Programme Archive

The Carolingian ‘globalization’ of medieval plainchant
Men’s voices

Voices of Dialogos (dir. Katarina Livljanic) and Sequentia (dir. Benjamin Bagby) are joined in this vision of medieval chant around the legendary 9th-century confrontation between the cantors of the Carolingian emperors and other regional European chant traditions they sought to replace with their own musical repertoires and vocal styles


The theme of Chant Wars is nothing less than the first known 'globalization' of European music. Specifically, the men of Dialogos/Sequentia perform music which illuminates the legendary 9th-century confrontation between the Frankish cantors of the Carolingian emperors and the European chant traditions the emperor sought to replace with these 'new' musical repertoires and vocal styles. The merging of two separate men's vocal ensembles makes it possible for today's listeners to hear the astonishing diversity of chant styles of medieval Europe, at a time when chant traditions were competing for ascendancy in the vigorous young empire of Pepin, Charlemagne and their successors.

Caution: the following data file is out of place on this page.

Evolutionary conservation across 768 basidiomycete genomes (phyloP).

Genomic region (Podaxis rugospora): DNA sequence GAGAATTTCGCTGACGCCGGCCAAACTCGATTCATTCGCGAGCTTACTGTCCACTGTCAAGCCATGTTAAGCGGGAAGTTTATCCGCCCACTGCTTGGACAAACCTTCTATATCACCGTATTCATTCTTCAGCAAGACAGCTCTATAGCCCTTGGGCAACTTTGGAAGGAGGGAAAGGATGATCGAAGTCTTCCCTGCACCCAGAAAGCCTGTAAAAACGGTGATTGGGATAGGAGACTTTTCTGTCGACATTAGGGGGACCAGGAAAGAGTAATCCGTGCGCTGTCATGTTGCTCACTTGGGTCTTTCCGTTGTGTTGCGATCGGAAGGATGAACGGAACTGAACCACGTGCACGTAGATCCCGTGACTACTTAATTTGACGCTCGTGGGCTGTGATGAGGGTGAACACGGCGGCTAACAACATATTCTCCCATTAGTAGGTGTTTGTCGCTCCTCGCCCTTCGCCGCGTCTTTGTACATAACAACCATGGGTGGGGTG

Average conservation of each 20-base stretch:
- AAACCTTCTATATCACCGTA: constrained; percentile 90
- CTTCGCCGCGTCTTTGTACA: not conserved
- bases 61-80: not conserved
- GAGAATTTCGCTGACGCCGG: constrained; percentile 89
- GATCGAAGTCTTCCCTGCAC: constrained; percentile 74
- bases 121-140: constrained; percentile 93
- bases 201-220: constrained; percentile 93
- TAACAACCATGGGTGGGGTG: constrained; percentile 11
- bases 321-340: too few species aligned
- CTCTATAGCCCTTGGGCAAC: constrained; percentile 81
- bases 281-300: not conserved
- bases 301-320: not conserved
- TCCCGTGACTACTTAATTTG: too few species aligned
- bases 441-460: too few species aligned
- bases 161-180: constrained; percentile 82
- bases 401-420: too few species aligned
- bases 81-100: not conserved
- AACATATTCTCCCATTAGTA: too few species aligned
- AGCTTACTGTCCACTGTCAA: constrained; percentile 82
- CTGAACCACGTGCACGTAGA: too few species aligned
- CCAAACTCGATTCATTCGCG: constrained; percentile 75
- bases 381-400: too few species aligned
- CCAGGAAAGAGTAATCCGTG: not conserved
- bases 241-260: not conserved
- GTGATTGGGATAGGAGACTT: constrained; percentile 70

This imperial reform of the liturgy and its musical structures arrived in some regions of the vast Carolingian empire almost as a 'cultural revolution', finding in many places an established local liturgy and singing style with which it had to contend. Some local styles survived this confrontation but most were merged with, or gradually replaced by, the Carolingian chants, resulting in the formation of the complex, hybrid repertory which we today call 'Gregorian chant'. In this concert programme, the men of Sequentia and Dialogos will present carefully-researched yet radical new reconstructions of the chants sung during this confrontation, taken from the world of brilliant medieval cantors who were literally singing for their lives. A recording of the programme was released in May 2005 by Sony-BMG.

Voices: Benjamin Bagby, Olivier Delafosse, Olivier Germond, Katarina Livljanić, Vincent Pislar, Branislav Rakić, Jean-Paul Rigaud, Wolodymyr Smishkewych, Michael Loughlin Smith